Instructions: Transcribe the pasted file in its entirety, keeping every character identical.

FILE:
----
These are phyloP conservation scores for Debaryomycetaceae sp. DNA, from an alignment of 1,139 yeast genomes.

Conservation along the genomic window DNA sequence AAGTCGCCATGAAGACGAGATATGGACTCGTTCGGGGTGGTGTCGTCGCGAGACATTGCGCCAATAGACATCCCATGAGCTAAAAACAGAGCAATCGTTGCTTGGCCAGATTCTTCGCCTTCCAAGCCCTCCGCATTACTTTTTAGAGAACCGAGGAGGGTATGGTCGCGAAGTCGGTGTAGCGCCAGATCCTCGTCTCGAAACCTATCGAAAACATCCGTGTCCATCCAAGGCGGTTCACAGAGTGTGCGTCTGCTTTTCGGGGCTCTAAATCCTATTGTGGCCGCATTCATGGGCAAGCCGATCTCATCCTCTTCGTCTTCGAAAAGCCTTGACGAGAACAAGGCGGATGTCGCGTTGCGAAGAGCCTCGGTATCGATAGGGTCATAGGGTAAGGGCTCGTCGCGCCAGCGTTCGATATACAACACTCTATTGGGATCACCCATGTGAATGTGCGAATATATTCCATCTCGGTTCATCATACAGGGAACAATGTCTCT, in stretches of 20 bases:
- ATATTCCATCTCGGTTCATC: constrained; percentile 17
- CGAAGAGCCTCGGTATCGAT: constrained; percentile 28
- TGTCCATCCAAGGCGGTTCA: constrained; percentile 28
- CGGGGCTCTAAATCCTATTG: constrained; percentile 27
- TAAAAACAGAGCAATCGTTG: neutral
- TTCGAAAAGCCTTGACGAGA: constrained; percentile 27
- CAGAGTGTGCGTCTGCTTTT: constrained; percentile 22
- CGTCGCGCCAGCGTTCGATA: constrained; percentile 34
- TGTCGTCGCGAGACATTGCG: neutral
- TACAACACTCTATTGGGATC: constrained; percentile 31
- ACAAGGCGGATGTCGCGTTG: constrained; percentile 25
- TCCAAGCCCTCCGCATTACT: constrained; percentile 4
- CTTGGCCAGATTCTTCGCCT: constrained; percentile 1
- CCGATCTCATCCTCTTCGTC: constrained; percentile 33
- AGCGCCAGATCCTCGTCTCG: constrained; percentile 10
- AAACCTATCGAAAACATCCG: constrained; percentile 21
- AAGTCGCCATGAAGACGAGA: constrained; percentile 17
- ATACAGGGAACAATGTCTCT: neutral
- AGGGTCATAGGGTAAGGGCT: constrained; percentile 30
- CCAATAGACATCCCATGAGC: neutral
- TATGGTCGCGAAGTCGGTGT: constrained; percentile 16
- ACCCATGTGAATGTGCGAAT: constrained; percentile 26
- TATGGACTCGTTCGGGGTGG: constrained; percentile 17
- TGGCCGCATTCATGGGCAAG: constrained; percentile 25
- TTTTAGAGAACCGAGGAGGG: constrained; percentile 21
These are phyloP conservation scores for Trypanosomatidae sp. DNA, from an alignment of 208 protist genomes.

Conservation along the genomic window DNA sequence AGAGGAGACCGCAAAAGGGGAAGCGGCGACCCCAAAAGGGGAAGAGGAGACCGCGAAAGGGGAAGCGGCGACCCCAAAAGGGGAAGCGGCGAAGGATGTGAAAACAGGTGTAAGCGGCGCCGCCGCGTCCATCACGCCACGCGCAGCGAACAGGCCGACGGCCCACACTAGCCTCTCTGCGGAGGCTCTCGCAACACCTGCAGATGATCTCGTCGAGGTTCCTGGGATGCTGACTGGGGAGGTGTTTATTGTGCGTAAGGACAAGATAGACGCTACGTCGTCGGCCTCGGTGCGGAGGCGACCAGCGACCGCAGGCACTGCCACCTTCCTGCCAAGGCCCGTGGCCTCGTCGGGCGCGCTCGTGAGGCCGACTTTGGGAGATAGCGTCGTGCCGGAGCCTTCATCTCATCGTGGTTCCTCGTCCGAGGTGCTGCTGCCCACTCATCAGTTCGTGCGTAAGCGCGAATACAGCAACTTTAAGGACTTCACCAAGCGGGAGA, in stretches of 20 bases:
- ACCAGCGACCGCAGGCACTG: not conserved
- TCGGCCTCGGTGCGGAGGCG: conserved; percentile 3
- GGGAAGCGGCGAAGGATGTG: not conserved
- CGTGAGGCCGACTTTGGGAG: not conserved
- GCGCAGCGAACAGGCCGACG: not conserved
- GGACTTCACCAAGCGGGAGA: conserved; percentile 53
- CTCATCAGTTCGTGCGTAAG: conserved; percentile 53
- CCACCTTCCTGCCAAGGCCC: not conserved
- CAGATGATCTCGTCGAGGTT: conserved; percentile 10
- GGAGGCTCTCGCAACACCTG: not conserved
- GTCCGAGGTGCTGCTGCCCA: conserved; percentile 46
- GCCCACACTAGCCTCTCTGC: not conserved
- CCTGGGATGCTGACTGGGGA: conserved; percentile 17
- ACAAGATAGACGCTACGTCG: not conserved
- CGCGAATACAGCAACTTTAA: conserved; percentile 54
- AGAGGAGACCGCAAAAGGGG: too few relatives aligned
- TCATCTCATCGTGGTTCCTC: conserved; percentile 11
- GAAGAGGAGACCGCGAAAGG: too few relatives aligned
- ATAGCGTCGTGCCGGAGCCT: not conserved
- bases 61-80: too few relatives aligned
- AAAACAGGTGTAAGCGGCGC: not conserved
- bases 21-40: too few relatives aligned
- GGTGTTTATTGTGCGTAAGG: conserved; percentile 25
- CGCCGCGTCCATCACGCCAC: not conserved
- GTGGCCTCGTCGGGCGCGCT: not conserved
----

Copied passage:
These are phyloP conservation scores for Debaryomycetaceae sp. DNA, from an alignment of 1,139 yeast genomes.

Conservation along the genomic window DNA sequence AAGTCGCCATGAAGACGAGATATGGACTCGTTCGGGGTGGTGTCGTCGCGAGACATTGCGCCAATAGACATCCCATGAGCTAAAAACAGAGCAATCGTTGCTTGGCCAGATTCTTCGCCTTCCAAGCCCTCCGCATTACTTTTTAGAGAACCGAGGAGGGTATGGTCGCGAAGTCGGTGTAGCGCCAGATCCTCGTCTCGAAACCTATCGAAAACATCCGTGTCCATCCAAGGCGGTTCACAGAGTGTGCGTCTGCTTTTCGGGGCTCTAAATCCTATTGTGGCCGCATTCATGGGCAAGCCGATCTCATCCTCTTCGTCTTCGAAAAGCCTTGACGAGAACAAGGCGGATGTCGCGTTGCGAAGAGCCTCGGTATCGATAGGGTCATAGGGTAAGGGCTCGTCGCGCCAGCGTTCGATATACAACACTCTATTGGGATCACCCATGTGAATGTGCGAATATATTCCATCTCGGTTCATCATACAGGGAACAATGTCTCT, in stretches of 20 bases:
- ATATTCCATCTCGGTTCATC: constrained; percentile 17
- CGAAGAGCCTCGGTATCGAT: constrained; percentile 28
- TGTCCATCCAAGGCGGTTCA: constrained; percentile 28
- CGGGGCTCTAAATCCTATTG: constrained; percentile 27
- TAAAAACAGAGCAATCGTTG: neutral
- TTCGAAAAGCCTTGACGAGA: constrained; percentile 27
- CAGAGTGTGCGTCTGCTTTT: constrained; percentile 22
- CGTCGCGCCAGCGTTCGATA: constrained; percentile 34
- TGTCGTCGCGAGACATTGCG: neutral
- TACAACACTCTATTGGGATC: constrained; percentile 31
- ACAAGGCGGATGTCGCGTTG: constrained; percentile 25
- TCCAAGCCCTCCGCATTACT: constrained; percentile 4
- CTTGGCCAGATTCTTCGCCT: constrained; percentile 1
- CCGATCTCATCCTCTTCGTC: constrained; percentile 33
- AGCGCCAGATCCTCGTCTCG: constrained; percentile 10
- AAACCTATCGAAAACATCCG: constrained; percentile 21
- AAGTCGCCATGAAGACGAGA: constrained; percentile 17
- ATACAGGGAACAATGTCTCT: neutral
- AGGGTCATAGGGTAAGGGCT: constrained; percentile 30
- CCAATAGACATCCCATGAGC: neutral
- TATGGTCGCGAAGTCGGTGT: constrained; percentile 16
- ACCCATGTGAATGTGCGAAT: constrained; percentile 26
- TATGGACTCGTTCGGGGTGG: constrained; percentile 17
- TGGCCGCATTCATGGGCAAG: constrained; percentile 25
- TTTTAGAGAACCGAGGAGGG: constrained; percentile 21
These are phyloP conservation scores for Trypanosomatidae sp. DNA, from an alignment of 208 protist genomes.

Conservation along the genomic window DNA sequence AGAGGAGACCGCAAAAGGGGAAGCGGCGACCCCAAAAGGGGAAGAGGAGACCGCGAAAGGGGAAGCGGCGACCCCAAAAGGGGAAGCGGCGAAGGATGTGAAAACAGGTGTAAGCGGCGCCGCCGCGTCCATCACGCCACGCGCAGCGAACAGGCCGACGGCCCACACTAGCCTCTCTGCGGAGGCTCTCGCAACACCTGCAGATGATCTCGTCGAGGTTCCTGGGATGCTGACTGGGGAGGTGTTTATTGTGCGTAAGGACAAGATAGACGCTACGTCGTCGGCCTCGGTGCGGAGGCGACCAGCGACCGCAGGCACTGCCACCTTCCTGCCAAGGCCCGTGGCCTCGTCGGGCGCGCTCGTGAGGCCGACTTTGGGAGATAGCGTCGTGCCGGAGCCTTCATCTCATCGTGGTTCCTCGTCCGAGGTGCTGCTGCCCACTCATCAGTTCGTGCGTAAGCGCGAATACAGCAACTTTAAGGACTTCACCAAGCGGGAGA, in stretches of 20 bases:
- ACCAGCGACCGCAGGCACTG: not conserved
- TCGGCCTCGGTGCGGAGGCG: conserved; percentile 3
- GGGAAGCGGCGAAGGATGTG: not conserved
- CGTGAGGCCGACTTTGGGAG: not conserved
- GCGCAGCGAACAGGCCGACG: not conserved
- GGACTTCACCAAGCGGGAGA: conserved; percentile 53
- CTCATCAGTTCGTGCGTAAG: conserved; percentile 53
- CCACCTTCCTGCCAAGGCCC: not conserved
- CAGATGATCTCGTCGAGGTT: conserved; percentile 10
- GGAGGCTCTCGCAACACCTG: not conserved
- GTCCGAGGTGCTGCTGCCCA: conserved; percentile 46
- GCCCACACTAGCCTCTCTGC: not conserved
- CCTGGGATGCTGACTGGGGA: conserved; percentile 17
- ACAAGATAGACGCTACGTCG: not conserved
- CGCGAATACAGCAACTTTAA: conserved; percentile 54
- AGAGGAGACCGCAAAAGGGG: too few relatives aligned
- TCATCTCATCGTGGTTCCTC: conserved; percentile 11
- GAAGAGGAGACCGCGAAAGG: too few relatives aligned
- ATAGCGTCGTGCCGGAGCCT: not conserved
- bases 61-80: too few relatives aligned
- AAAACAGGTGTAAGCGGCGC: not conserved
- bases 21-40: too few relatives aligned
- GGTGTTTATTGTGCGTAAGG: conserved; percentile 25
- CGCCGCGTCCATCACGCCAC: not conserved
- GTGGCCTCGTCGGGCGCGCT: not conserved